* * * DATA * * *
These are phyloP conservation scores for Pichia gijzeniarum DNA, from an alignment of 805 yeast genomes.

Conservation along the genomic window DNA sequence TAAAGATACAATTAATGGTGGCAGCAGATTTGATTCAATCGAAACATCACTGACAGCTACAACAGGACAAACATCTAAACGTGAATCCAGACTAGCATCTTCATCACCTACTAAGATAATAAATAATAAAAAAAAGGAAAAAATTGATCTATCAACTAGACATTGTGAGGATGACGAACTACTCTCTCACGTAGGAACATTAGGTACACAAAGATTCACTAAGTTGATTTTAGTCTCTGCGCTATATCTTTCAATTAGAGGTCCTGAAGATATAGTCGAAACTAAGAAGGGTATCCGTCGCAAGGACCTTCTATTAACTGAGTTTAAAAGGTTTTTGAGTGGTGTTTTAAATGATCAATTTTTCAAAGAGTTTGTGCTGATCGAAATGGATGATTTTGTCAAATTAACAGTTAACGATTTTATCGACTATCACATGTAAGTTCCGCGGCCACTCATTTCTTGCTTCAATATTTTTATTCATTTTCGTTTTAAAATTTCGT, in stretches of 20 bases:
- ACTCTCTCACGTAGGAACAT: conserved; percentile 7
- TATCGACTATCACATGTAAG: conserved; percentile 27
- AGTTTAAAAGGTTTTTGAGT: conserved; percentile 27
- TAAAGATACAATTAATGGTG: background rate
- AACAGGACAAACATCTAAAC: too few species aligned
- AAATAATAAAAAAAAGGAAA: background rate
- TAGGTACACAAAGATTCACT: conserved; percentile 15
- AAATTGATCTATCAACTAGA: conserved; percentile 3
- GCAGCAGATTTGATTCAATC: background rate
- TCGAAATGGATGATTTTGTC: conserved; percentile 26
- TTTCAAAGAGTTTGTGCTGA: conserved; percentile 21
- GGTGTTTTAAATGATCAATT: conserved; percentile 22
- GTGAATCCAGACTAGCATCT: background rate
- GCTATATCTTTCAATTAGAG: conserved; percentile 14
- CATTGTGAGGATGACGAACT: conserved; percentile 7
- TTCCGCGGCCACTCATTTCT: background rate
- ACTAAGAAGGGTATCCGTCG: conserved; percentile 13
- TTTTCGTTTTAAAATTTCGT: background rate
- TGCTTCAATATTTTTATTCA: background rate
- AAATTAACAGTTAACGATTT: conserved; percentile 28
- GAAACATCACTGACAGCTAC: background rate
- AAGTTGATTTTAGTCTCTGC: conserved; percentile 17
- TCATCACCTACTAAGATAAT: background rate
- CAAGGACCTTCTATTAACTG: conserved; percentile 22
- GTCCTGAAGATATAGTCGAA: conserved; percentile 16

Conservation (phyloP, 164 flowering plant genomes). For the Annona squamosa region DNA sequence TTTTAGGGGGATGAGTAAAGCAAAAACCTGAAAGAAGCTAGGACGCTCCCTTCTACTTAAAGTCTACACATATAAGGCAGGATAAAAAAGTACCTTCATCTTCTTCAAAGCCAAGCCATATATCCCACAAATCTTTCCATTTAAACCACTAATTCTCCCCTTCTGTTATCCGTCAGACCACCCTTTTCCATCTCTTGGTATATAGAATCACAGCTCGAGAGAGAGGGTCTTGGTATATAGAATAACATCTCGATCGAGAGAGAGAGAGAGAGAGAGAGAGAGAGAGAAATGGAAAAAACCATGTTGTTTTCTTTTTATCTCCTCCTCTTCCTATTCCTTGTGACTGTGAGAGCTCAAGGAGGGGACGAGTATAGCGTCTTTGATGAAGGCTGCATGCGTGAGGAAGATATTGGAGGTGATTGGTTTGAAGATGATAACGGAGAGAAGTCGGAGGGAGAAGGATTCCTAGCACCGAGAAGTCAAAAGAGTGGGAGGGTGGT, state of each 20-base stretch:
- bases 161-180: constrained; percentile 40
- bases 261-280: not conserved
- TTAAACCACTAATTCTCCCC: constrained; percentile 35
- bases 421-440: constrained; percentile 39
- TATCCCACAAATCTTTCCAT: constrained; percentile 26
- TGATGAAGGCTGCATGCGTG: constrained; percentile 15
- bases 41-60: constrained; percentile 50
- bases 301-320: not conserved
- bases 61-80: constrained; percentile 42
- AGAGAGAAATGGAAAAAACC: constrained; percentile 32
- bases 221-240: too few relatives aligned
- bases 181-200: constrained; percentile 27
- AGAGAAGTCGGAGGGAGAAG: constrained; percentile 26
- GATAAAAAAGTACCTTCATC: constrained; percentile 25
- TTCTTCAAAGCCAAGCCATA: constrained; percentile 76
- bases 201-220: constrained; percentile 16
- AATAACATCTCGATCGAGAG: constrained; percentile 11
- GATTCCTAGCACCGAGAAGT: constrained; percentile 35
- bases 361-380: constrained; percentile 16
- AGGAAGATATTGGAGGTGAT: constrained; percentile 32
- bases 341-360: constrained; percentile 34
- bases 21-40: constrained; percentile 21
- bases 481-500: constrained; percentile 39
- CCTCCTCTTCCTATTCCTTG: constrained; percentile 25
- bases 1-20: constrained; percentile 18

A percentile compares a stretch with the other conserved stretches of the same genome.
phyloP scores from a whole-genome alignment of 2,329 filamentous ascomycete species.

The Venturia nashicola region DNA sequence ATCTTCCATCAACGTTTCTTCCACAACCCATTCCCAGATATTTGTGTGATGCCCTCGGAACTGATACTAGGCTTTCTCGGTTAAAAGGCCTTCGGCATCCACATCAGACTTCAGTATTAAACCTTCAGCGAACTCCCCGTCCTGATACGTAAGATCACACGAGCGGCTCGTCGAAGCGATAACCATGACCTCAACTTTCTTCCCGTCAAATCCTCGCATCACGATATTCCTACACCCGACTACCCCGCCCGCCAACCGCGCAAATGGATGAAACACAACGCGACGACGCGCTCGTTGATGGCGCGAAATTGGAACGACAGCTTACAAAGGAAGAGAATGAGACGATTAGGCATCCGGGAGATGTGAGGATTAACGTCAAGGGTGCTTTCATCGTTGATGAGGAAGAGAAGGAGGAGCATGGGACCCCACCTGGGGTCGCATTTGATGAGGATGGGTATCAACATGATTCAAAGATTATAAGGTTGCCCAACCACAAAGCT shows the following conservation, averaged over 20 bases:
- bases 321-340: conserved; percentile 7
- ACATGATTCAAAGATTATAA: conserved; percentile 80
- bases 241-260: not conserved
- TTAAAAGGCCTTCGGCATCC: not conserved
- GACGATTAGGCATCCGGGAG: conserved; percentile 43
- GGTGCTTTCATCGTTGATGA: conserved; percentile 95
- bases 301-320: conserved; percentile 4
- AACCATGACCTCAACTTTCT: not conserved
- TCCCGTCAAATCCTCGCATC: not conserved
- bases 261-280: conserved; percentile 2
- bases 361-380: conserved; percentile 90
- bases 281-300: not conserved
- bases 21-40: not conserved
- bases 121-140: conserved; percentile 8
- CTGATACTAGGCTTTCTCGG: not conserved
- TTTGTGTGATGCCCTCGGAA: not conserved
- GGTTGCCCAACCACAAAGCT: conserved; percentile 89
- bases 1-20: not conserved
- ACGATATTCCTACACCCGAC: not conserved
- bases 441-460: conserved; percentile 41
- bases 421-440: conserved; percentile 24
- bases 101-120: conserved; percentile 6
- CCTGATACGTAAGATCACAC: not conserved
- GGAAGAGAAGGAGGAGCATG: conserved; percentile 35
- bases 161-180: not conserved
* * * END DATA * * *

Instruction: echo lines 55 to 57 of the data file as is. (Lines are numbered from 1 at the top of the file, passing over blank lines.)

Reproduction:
phyloP scores from a whole-genome alignment of 2,329 filamentous ascomycete species.

The Venturia nashicola region DNA sequence ATCTTCCATCAACGTTTCTTCCACAACCCATTCCCAGATATTTGTGTGATGCCCTCGGAACTGATACTAGGCTTTCTCGGTTAAAAGGCCTTCGGCATCCACATCAGACTTCAGTATTAAACCTTCAGCGAACTCCCCGTCCTGATACGTAAGATCACACGAGCGGCTCGTCGAAGCGATAACCATGACCTCAACTTTCTTCCCGTCAAATCCTCGCATCACGATATTCCTACACCCGACTACCCCGCCCGCCAACCGCGCAAATGGATGAAACACAACGCGACGACGCGCTCGTTGATGGCGCGAAATTGGAACGACAGCTTACAAAGGAAGAGAATGAGACGATTAGGCATCCGGGAGATGTGAGGATTAACGTCAAGGGTGCTTTCATCGTTGATGAGGAAGAGAAGGAGGAGCATGGGACCCCACCTGGGGTCGCATTTGATGAGGATGGGTATCAACATGATTCAAAGATTATAAGGTTGCCCAACCACAAAGCT shows the following conservation, averaged over 20 bases:
- bases 321-340: conserved; percentile 7